There’s no reason to believe that a Governor would act any less responsibly than a court would in exercising power, and in fact clemency by constitutional design was meant to be an unfettered power of the executive branch as a check on the judicial branch, so fundamentally our position–

Ruth Bader Ginsburg:

So it could be totally arbitrary as long as it’s not a denial, so you’re saying there is an equal protection check but not a due process check, is that–

William A. Klatt:

–Yes.

Yes.

That’s exactly our position.

David H. Souter:

–Then it does matter on your analysis that, although the State… although there is no… in your judgment, although there is no life interest to be protected, and although the State is not obligated to give any clemency consideration at all, it still does not matter on your analysis that the State has chosen to do it, that that does not implicate a due process concern.

William A. Klatt:

It does not implicate it on these facts for the simple reason that Ohio, in enacting the power, did not in any way create standards or criteria that limit the discretion of the decisionmaker.

William H. Rehnquist:

Well, that’s certainly what Dumschat held, wasn’t it?

William A. Klatt:

That’s exactly what Dumschat held, Your Honor, and it’s a case that we rely very heavily on.

We believe it’s a case that is right on point in terms of the facts that are confronted with… that are confronted the Court in our case.

Anthony M. Kennedy:

And the answer that the respondents give is that they say because this is a death penalty it is necessarily a part of the criminal process, and Dumschat was not.

Is that how you understand their argument?

William A. Klatt:

They, of course, make a number of arguments, Your Honor, but that is one of them, and I believe the argument is flawed for the simple reason that the Court in Dumschat, relying I think principally on the Greenholtz analysis, basically said that if the interest that was at issue… and in that case I admit it was a liberty interest, not a life interest, but I don’t think that matters, because what the Court was saying is, if the interest that was at issue was contemplated and encompassed in the underlying conviction and sentence, that that interest has been adequately safeguarded, and–

Anthony M. Kennedy:

Now, suppose… and I suppose it’s not too unimaginable a hypothetical… that the clemency authorities said that you may not consult counsel in preparation for your clemency hearing.

William A. Klatt:

–Well, I think that would… it sounds as if you’re asking a straight right to counsel question.

Anthony M. Kennedy:

Yes.

That would probably be under just the Sixth Amendment, wouldn’t it?

William A. Klatt:

It would be I think just under the Sixth Amendment, which of course is not at issue in this case.

In answer to your question, I believe there is no right to counsel constitutionally to… in the clemency process, so the State would not have to provide a counsel.

Now, of course, Ohio does provide counsel in that process.

Anthony M. Kennedy:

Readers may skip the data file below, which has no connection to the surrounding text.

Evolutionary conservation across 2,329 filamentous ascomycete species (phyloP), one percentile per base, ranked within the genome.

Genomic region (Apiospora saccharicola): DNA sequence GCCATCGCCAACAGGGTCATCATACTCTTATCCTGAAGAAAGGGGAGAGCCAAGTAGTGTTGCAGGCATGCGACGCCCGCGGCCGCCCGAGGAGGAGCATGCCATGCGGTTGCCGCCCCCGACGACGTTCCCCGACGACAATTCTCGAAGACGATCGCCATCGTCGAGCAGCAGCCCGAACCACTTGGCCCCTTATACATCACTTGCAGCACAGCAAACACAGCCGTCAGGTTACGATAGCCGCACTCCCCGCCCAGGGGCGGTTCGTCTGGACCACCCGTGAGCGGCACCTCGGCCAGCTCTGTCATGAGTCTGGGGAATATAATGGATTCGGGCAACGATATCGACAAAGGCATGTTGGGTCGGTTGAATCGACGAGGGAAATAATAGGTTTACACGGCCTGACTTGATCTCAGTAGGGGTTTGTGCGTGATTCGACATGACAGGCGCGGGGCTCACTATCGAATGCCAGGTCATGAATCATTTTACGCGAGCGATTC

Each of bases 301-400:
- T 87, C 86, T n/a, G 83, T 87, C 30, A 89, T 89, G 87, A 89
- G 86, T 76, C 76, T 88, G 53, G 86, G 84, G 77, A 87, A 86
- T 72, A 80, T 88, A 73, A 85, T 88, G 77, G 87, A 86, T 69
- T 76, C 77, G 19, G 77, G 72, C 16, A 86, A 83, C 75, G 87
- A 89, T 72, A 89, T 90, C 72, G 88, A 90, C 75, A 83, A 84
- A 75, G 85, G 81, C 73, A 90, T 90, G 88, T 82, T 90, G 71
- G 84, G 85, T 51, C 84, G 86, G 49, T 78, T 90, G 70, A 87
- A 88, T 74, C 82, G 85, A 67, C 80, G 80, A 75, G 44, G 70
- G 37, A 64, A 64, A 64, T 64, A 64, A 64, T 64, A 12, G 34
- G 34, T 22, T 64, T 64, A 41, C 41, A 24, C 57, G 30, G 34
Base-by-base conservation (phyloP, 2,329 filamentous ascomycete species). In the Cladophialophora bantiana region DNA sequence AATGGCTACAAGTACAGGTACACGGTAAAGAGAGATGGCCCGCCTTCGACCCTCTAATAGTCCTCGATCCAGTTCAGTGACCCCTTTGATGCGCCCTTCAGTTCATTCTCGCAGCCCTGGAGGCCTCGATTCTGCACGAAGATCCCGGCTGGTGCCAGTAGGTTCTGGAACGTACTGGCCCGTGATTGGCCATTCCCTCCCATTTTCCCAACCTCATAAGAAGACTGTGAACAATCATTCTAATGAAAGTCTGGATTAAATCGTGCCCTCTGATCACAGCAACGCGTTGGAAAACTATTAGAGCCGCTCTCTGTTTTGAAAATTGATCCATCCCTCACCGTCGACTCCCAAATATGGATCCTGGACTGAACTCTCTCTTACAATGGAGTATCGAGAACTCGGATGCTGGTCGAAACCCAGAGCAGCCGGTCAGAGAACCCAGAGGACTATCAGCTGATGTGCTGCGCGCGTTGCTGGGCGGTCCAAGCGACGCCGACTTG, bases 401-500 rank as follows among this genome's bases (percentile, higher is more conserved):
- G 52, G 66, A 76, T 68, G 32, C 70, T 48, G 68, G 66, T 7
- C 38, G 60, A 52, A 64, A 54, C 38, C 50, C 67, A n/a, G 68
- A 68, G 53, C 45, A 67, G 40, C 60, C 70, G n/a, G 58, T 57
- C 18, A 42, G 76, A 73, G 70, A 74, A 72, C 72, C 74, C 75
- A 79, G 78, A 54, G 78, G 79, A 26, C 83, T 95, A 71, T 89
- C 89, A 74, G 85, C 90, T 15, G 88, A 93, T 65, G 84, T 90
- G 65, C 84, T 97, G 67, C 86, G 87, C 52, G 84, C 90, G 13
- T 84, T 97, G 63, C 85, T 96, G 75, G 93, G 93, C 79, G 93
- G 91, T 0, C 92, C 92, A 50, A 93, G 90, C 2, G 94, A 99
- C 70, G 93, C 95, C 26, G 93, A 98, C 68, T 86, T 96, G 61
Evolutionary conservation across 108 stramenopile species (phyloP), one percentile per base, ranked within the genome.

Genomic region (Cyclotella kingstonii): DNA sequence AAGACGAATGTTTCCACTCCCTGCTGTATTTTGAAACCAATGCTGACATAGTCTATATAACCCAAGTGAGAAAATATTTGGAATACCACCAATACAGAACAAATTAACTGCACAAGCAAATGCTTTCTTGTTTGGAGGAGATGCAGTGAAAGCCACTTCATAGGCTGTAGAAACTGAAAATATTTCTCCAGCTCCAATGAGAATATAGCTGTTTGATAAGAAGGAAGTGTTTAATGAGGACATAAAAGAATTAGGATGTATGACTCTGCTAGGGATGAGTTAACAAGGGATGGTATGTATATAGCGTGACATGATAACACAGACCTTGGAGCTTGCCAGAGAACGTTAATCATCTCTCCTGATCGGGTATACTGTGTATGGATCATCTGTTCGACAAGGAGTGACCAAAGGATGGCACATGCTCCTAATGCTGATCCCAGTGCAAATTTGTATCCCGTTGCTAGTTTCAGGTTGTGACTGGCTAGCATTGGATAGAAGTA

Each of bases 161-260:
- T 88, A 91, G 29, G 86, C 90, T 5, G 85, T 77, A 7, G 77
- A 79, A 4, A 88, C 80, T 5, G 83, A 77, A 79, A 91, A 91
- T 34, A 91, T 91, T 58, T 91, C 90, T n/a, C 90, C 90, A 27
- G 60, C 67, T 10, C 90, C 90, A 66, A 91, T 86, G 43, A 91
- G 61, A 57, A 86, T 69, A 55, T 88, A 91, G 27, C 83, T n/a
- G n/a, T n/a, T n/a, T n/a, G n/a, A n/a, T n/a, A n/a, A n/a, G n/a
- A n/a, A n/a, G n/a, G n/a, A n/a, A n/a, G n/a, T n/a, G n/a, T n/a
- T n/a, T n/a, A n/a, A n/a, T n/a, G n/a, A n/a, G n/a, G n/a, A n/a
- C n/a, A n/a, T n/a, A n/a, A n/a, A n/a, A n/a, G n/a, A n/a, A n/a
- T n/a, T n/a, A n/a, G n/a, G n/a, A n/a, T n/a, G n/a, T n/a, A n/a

Well, but in my hypothetical he has a counsel but he’s forbidden to consult the counsel in preparing his written submission to the clemency board.

William A. Klatt:

I don’t believe that would violate due process, because there is no underlying–

Anthony M. Kennedy:

Well, would it violate any provision of the Constitution?

William A. Klatt:

–It potentially could violate the Sixth Amendment.

It potentially could.

Anthony M. Kennedy:

Well, of course, now the Sixth Amendment is applicable to the States via the Fourteenth, and then you’re right back into the question of having to have a life, liberty or property interest.

I would assume it would be life here.

William A. Klatt:

It certainly is a life interest here.

In that hypothetical, denying counsel at all in the process certainly does not seem correct, but if there’s no underlying life, liberty, or property interest I don’t know how it would implicate a due process interest.

David H. Souter:

Does it follow from your argument that there is no due process implication to the provision of direct appeals in criminal cases, no due process implication in providing the cert process that we do?

William A. Klatt:

I don’t believe that does follow, Your Honor.

Clemency and that power is very distinct from the processes that involve the judicial processes.

David H. Souter:

Oh, I will grant… I’ll grant you that, but what I was picking up on was the statement you made ago in one of your answers, I guess, to Justice Kennedy, that the interest being protected had been protected in the underlying proceeding.

And I thought your point was that when in the underlying criminal proceeding, for example, leading to conviction, these interests had been protected, and there was simply a constitutionally unnecessary further proceeding, whether it be appeal, or cert, or clemency in this case, that there was no application of due process to those superadded stages.

Maybe I misunderstood your argument.

William A. Klatt:

If I implied that, I misspoke.

It’s our position that Evitts, which, of course, is a case that is heavily relied upon by my opponent and relied upon by the Sixth Circuit below, is also correctly decided in the sense that due process certainly applies throughout the adjudicatory process, which would include the appeal process.

How much–

David H. Souter:

Right, but on your theory why shouldn’t the due process stop at the conviction?